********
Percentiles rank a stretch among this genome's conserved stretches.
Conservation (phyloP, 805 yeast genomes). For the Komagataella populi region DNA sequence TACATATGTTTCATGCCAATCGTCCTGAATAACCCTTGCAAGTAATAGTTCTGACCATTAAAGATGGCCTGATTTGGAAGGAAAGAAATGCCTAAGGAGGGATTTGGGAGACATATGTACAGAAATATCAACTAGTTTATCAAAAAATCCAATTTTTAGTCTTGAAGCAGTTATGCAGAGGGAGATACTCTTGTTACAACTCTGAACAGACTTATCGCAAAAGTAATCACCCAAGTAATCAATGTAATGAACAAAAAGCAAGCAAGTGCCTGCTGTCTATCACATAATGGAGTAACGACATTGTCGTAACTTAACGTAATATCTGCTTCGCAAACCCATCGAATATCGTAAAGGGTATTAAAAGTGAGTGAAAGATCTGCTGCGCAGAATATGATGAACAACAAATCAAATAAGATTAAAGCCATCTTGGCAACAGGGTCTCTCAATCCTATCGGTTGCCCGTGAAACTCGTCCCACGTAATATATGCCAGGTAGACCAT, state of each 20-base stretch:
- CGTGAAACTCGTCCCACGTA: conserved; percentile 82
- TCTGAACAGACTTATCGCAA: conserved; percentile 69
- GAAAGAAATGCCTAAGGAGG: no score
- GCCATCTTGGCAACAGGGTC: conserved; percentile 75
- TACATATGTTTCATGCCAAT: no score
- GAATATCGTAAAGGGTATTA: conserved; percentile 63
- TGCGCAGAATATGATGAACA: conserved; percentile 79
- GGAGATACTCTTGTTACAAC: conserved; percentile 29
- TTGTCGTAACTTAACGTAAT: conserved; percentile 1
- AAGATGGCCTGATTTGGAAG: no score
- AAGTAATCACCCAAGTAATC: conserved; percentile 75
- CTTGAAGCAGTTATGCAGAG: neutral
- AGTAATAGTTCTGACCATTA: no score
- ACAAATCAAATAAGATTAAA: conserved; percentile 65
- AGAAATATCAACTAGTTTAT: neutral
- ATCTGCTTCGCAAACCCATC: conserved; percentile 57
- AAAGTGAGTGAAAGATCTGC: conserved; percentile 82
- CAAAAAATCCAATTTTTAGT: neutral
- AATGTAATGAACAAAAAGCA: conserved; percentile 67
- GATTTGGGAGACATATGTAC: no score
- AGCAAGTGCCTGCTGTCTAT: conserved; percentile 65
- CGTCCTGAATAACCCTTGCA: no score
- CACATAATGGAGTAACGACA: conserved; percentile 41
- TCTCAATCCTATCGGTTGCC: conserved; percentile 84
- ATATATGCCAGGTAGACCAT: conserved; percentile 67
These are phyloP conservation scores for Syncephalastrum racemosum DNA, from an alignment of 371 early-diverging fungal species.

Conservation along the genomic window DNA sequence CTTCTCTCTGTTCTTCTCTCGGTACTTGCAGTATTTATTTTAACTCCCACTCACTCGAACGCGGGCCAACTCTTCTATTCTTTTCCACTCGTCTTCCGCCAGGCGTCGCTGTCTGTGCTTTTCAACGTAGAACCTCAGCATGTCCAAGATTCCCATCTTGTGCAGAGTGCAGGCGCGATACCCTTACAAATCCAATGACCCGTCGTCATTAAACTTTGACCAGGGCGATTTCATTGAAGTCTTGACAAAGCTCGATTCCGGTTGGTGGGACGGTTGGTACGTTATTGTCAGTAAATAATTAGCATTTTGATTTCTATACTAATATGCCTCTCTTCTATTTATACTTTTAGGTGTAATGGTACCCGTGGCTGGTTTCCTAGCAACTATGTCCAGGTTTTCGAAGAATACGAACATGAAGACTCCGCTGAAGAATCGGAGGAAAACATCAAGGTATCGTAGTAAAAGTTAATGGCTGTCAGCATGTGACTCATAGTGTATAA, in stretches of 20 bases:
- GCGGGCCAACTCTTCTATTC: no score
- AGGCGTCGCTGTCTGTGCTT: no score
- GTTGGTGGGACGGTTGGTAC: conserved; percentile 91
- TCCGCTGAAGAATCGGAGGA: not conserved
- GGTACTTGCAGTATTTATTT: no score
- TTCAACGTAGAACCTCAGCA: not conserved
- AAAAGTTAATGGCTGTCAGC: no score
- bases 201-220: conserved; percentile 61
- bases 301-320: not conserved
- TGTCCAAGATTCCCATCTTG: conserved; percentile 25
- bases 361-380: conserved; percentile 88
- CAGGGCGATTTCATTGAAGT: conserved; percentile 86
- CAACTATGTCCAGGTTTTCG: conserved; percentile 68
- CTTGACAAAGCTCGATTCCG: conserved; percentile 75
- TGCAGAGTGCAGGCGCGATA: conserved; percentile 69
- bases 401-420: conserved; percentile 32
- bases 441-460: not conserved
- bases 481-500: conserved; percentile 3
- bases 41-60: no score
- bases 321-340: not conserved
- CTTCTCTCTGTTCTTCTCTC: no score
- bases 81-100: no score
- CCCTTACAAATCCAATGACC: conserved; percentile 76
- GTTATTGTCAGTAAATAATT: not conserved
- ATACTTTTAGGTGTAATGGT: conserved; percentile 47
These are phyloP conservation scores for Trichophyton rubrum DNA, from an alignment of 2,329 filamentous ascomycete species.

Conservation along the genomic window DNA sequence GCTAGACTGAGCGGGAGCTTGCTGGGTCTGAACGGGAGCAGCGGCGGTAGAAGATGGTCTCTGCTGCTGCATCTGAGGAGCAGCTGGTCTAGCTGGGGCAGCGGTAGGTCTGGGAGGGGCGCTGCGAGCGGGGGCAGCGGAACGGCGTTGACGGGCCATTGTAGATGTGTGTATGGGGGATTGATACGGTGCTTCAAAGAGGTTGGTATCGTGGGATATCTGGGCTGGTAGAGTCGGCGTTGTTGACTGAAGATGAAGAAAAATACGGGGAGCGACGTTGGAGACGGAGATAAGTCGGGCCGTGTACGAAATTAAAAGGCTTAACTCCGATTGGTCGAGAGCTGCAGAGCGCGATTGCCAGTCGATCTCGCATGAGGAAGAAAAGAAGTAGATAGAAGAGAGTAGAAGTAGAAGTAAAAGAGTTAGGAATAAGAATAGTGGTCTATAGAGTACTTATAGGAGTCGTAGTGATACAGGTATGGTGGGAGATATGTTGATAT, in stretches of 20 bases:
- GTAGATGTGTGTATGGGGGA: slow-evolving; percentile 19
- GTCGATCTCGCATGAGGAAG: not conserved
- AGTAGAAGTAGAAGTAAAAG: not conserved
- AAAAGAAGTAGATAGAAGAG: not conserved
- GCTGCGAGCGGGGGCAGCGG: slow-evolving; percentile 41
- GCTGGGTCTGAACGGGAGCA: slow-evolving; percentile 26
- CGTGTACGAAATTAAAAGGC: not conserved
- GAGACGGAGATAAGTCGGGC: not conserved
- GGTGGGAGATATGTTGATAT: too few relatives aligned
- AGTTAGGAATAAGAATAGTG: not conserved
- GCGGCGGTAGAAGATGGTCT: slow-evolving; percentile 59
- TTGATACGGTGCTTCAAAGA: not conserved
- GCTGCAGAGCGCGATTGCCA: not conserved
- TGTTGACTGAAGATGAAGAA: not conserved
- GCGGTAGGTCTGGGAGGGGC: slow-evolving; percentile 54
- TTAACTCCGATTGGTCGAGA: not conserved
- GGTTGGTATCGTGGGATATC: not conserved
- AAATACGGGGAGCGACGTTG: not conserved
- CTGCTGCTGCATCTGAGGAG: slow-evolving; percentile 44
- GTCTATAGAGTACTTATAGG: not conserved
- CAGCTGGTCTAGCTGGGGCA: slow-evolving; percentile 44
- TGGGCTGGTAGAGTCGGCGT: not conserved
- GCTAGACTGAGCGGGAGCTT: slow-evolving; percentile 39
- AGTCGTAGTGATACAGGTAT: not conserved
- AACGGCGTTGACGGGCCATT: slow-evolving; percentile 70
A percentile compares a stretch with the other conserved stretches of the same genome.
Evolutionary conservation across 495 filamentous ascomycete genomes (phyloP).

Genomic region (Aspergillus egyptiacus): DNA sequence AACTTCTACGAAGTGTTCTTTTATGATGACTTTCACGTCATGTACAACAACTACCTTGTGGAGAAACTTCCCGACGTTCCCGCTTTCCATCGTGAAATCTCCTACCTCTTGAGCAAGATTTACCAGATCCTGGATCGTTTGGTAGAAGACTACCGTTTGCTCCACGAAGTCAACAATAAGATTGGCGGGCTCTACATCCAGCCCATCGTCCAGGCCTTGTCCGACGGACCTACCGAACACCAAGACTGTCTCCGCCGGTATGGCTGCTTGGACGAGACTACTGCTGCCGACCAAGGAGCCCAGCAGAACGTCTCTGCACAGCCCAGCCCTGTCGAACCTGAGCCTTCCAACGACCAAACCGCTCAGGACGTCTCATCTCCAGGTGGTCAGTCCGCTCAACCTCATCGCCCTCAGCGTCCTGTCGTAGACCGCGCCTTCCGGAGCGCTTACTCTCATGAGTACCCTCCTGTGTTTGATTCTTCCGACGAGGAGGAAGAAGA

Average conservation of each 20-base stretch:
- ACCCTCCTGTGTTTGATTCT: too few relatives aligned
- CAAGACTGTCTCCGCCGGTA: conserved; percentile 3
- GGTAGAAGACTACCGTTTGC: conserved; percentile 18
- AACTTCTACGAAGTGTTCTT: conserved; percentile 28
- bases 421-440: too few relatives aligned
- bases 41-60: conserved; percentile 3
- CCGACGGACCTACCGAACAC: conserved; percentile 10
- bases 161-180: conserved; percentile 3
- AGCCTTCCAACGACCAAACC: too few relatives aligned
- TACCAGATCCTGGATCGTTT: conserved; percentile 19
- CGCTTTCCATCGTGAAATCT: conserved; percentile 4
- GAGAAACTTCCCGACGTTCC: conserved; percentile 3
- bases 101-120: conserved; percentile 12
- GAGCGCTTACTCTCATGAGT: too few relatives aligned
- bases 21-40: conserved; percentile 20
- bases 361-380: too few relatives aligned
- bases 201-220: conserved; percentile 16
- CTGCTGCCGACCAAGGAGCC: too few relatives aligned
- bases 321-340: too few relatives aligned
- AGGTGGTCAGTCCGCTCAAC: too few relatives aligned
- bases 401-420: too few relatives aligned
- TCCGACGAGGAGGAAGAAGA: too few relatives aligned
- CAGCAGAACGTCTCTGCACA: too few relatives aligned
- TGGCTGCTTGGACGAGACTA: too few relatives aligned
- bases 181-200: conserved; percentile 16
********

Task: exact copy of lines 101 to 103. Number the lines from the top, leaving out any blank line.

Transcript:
- bases 361-380: too few relatives aligned
- bases 201-220: conserved; percentile 16
- CTGCTGCCGACCAAGGAGCC: too few relatives aligned